Originally Published at Laurellife.com on October 7th, 2022
While I was teaching a kids' yoga class the other day, I was awestruck when, without me specifically verbally instructing them to breathe, the students began, one by one, to each take deep, slow inhales through their nose as I was inhaling. I cannot express how excited I was. Although I had done this intentionally with teenagers and young adults, it wasn’t until this moment that I realized this practice was just as powerful with children.
We know that children learn behaviors from what they see. Kids are observant and will notice, whether we want them to or not. In fact, they are even more likely to repeat a modeled behavior if it is reinforced. So, consider this: if we are leading a mindfulness exercise and one student attempts to be funny by breathing rapidly, resulting in a reaction from multiple staff, this behavior may be reinforced from the attention. On the other hand, if we point out when students catch on to the mindful practice, calling to the strengths of each student, we are providing reinforcement for the behavior modeled.
However, the power of modeling mindfulness behaviors (or any behavior, for that matter!), is not only curated in-the-moment in front our students. It must be developed behind the scenes to be truly effective. It isn’t that our students are consciously believe we are “putting on a show”, but they are intuitive. If I personally haven’t taken time to practice my mindfulness in days, weeks, or even years, they can feel that difference. Subsequently, they are less likely to follow in suite. In a way, mindfulness is like an art – you can tell when someone is just making up the dance moves as they go along. Thus, when you are confident in your moves (or breath) it can be felt by onlookers; there is a different impact.
"...mindfulness is like an art"
So, this begs the question, what are your mindfulness practices, outside the classroom or office? You could use any of the practices we have discussed in previous articles, and I encourage you to do so; but, perhaps you are interested in more. Skills can be easier for us to develop when we have accountability for building the mindfulness strategies, and this can be created in several ways. Perhaps, you have coworkers, family members, or friends with similar goals who can keep you accountable. Alternatively, if you aren’t finding support there, check out the variety of resources online. Try Googling “free mindfulness challenge” and you will see what I mean! You can also check out the list below with mindfulness apps:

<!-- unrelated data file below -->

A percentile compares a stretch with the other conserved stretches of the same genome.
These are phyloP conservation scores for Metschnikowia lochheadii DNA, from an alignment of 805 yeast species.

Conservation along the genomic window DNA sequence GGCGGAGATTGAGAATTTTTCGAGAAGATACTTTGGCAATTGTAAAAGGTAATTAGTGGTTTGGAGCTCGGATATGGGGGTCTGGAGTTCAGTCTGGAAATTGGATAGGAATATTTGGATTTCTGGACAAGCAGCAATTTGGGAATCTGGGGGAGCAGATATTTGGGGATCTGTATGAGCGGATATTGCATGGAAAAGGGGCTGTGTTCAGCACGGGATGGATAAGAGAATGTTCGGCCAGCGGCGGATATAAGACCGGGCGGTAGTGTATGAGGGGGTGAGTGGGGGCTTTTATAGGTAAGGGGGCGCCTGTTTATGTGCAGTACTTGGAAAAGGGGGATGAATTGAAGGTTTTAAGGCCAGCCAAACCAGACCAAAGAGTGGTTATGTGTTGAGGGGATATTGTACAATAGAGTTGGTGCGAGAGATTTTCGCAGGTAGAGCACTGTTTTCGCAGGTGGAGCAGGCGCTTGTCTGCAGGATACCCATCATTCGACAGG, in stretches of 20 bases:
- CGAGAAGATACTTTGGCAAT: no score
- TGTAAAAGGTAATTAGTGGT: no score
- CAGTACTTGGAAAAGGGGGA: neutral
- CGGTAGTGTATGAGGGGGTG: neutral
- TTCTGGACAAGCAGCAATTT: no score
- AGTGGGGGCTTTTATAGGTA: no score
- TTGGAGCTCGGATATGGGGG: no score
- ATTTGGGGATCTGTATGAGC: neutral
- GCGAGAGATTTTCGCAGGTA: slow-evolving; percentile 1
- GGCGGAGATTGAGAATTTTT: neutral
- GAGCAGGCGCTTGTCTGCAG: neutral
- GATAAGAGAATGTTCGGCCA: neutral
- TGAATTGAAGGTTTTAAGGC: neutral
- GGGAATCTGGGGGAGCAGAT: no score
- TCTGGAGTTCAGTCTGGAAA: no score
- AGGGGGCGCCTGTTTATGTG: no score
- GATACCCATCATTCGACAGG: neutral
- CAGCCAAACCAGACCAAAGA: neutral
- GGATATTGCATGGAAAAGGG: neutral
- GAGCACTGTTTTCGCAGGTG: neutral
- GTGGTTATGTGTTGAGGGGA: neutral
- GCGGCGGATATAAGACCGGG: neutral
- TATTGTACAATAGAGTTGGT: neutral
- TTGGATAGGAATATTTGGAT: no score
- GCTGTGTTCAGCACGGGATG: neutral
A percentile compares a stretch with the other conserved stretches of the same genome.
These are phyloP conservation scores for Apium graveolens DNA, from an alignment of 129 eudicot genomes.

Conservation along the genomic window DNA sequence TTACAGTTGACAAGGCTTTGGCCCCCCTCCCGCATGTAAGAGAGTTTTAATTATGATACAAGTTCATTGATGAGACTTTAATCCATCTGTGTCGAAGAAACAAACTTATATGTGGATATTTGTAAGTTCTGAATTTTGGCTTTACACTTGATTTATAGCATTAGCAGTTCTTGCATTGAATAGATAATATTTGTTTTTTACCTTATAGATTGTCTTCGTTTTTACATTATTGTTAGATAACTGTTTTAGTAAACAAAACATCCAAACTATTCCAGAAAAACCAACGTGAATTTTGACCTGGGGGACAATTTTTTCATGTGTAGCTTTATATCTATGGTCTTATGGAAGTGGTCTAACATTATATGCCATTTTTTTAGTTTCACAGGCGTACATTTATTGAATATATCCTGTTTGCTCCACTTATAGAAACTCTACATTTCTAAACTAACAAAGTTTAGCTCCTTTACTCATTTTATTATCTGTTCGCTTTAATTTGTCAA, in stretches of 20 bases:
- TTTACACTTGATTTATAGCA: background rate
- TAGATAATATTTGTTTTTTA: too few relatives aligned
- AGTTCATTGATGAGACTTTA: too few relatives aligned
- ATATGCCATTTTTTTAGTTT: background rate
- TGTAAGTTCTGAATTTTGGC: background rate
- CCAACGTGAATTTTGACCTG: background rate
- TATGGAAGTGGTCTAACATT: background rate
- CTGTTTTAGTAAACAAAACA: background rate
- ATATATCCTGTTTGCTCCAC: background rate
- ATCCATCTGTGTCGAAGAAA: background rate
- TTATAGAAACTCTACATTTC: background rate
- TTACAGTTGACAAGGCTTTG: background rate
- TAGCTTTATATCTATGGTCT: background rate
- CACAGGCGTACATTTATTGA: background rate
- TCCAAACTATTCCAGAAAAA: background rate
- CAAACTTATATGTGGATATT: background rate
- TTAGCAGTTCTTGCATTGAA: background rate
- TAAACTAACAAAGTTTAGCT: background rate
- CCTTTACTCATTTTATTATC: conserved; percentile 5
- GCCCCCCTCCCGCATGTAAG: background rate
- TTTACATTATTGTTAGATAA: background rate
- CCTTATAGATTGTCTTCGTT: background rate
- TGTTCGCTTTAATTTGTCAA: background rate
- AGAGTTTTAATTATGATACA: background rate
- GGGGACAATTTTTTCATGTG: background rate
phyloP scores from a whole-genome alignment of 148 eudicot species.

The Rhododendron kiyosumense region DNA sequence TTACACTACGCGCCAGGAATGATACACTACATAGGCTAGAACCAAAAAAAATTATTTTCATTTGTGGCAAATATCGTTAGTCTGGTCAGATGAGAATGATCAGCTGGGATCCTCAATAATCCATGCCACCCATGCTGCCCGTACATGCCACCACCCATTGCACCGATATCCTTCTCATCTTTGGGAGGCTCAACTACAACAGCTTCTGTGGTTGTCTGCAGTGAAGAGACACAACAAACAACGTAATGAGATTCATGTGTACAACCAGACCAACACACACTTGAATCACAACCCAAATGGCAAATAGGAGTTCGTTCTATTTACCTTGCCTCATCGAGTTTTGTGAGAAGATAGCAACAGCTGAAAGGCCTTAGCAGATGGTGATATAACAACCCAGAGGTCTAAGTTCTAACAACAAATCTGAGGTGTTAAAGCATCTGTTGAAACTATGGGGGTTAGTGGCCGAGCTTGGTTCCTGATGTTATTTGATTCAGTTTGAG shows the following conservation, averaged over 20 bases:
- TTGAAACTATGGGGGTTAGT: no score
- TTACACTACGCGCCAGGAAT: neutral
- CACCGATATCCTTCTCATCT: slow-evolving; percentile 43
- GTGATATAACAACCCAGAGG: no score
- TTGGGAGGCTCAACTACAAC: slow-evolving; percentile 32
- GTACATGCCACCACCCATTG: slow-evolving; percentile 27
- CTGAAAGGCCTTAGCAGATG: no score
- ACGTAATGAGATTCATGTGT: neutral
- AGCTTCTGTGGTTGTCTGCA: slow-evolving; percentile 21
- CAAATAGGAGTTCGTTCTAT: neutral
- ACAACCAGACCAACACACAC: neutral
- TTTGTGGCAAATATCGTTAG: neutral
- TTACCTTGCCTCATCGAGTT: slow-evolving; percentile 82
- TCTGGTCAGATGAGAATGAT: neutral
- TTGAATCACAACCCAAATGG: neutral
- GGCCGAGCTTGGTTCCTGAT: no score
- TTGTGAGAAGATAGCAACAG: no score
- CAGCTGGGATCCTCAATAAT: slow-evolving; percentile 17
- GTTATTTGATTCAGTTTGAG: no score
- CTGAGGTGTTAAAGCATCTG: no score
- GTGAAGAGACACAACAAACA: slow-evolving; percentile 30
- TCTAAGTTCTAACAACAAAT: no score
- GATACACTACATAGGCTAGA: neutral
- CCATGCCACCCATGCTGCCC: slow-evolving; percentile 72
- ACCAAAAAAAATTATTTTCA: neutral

1. Insight Timer
4. Smiling Mind
To get a deeper grasp on mindfulness, you’ll want to understand the basics. While there are differing perspectives of what all the foundations of mindfulness are, there is a consensus on a number of basic concepts. In particular, four foundational pieces can be remembered with the acronym SOAP, as taught by Dr. Ellis Edmunds. These are: Separation of Thoughts Observing Yourself Acceptance of Emotions Present Moment Incorporating mindfulness into your day-to-day life, regardless of which foundational perspective you choose, is a practice in self-care and growth. It doesn’t matter if your practice looks like only 30 seconds a day; if that’s what gets you started, that’s more progress than no practice at all. I am not encouraging you to start these practices for your students or clients, but for yourself. The natural consequences will radiate out to those in your life.
"It doesn’t matter if your practice looks like only 30 seconds a day; if that’s what gets you started, that’s more progress than no practice at all."